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28 Jul 2010
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£64.00
|Hardback Print on Demand
  
9780230216808
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DescriptionReviewsContentsAuthors

This book provides the first detailed account of contemporary outdoor advertising and its relationship with urban space. Going beyond accounts of urban 'place marketing' or advertising cities to tourists, the book asks: What can the outdoor advertising industry tell us about the commercial production of urban space? What does an analysis of these industry practices reveal about contemporary capitalism? How do ads and billboard structures interface with spaces of the city? What forms of 'urban vernacular' do they provide? The book presents an analysis of industry practices as 'commercial experiments' that engage with capitalism as performative, adaptive and open. Extending debates on non-representational theory, it analyses advertising texts, structures and spatiality through 'fabulation': a form of vernacular that sees animation, or the life of capitalism, in urban spaces. What do ads say about urban space, and what can those spaces reveal about advertising and capitalism?


Description

This book provides the first detailed account of contemporary outdoor advertising and its relationship with urban space. Going beyond accounts of urban 'place marketing' or advertising cities to tourists, the book asks: What can the outdoor advertising industry tell us about the commercial production of urban space? What does an analysis of these industry practices reveal about contemporary capitalism? How do ads and billboard structures interface with spaces of the city? What forms of 'urban vernacular' do they provide? The book presents an analysis of industry practices as 'commercial experiments' that engage with capitalism as performative, adaptive and open. Extending debates on non-representational theory, it analyses advertising texts, structures and spatiality through 'fabulation': a form of vernacular that sees animation, or the life of capitalism, in urban spaces. What do ads say about urban space, and what can those spaces reveal about advertising and capitalism?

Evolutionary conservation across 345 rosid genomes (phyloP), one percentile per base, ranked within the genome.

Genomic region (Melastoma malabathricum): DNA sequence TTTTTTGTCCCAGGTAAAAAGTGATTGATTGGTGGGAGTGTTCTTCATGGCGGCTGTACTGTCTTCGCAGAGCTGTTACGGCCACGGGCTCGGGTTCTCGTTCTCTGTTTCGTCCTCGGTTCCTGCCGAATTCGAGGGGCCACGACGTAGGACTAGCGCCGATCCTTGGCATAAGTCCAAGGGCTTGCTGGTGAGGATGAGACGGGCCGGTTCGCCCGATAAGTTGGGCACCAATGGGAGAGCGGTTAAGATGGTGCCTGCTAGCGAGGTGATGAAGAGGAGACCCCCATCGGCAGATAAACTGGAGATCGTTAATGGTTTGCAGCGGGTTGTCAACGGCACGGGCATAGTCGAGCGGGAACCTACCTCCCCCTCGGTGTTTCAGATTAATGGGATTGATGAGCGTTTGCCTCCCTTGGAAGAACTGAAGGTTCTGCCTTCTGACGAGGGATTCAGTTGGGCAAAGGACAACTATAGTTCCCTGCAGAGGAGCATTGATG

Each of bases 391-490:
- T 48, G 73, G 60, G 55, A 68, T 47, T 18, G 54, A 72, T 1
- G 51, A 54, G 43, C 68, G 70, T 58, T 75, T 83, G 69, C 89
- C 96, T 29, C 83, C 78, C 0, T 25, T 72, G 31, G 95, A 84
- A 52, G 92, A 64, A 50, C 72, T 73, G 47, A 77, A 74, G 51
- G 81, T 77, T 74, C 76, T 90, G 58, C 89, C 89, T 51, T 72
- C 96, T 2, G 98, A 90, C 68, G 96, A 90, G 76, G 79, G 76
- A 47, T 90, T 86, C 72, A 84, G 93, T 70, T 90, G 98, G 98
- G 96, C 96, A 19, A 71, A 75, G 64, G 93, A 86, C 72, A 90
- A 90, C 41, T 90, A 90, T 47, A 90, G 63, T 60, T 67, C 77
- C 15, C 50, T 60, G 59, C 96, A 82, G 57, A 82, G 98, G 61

Reviews

'Challenging the conventional critique of advertising as a process that saturates and commercialises space, Anne Cronin focuses on the ubiquitous hoardings, notice-boards and bus-stop panels that constitute outdoor advertising to produce a stimulating, highly original, sophisticated account that significantly extends understanding. Cronin demonstrates that it is a far from exact science as those in the advertising industry acknowledge, for along with many contemporary capitalist endeavours, it is improvisational, intuitive, processual and performative, continually changing as part of the fluid, lived city. Moreover, rather than being simply a means of producing dominant meanings and signs, and persuading consumers to spend money on things they neither need nor want, outdoor advertising is ingeniously conceived as an urban vernacular, a resource through which the city is known, sensed and practised, continuously reproducing forms of the 'public' and public space.' - Tim Edensor, Reader in Cultural Geography, Manchester Metropolitan University, UK


Contents

Introducing Commercial Spaces
The Industry and the City: Knowledge Practices as Commercial Experiments
Mobility, Market Research and Commercial Aesthetics
The Commodity Rhythms of Urban Space
Fabulating Commercial Spaces: Mediation, Texts, and Perception
Perceiving Urban Change in Detroit and Manchester: Space, Time and the Virtual
The Commercial Vernacular of Advertising: Public Space, Commercialisation and Public Address


Authors

ANNE CRONIN is Senior Lecturer in the Sociology Department at Lancaster University, UK. She has previously published Advertising Myths, Advertising and Consumer Citizenship, and Consuming the Entrepreneurial City (co-edited).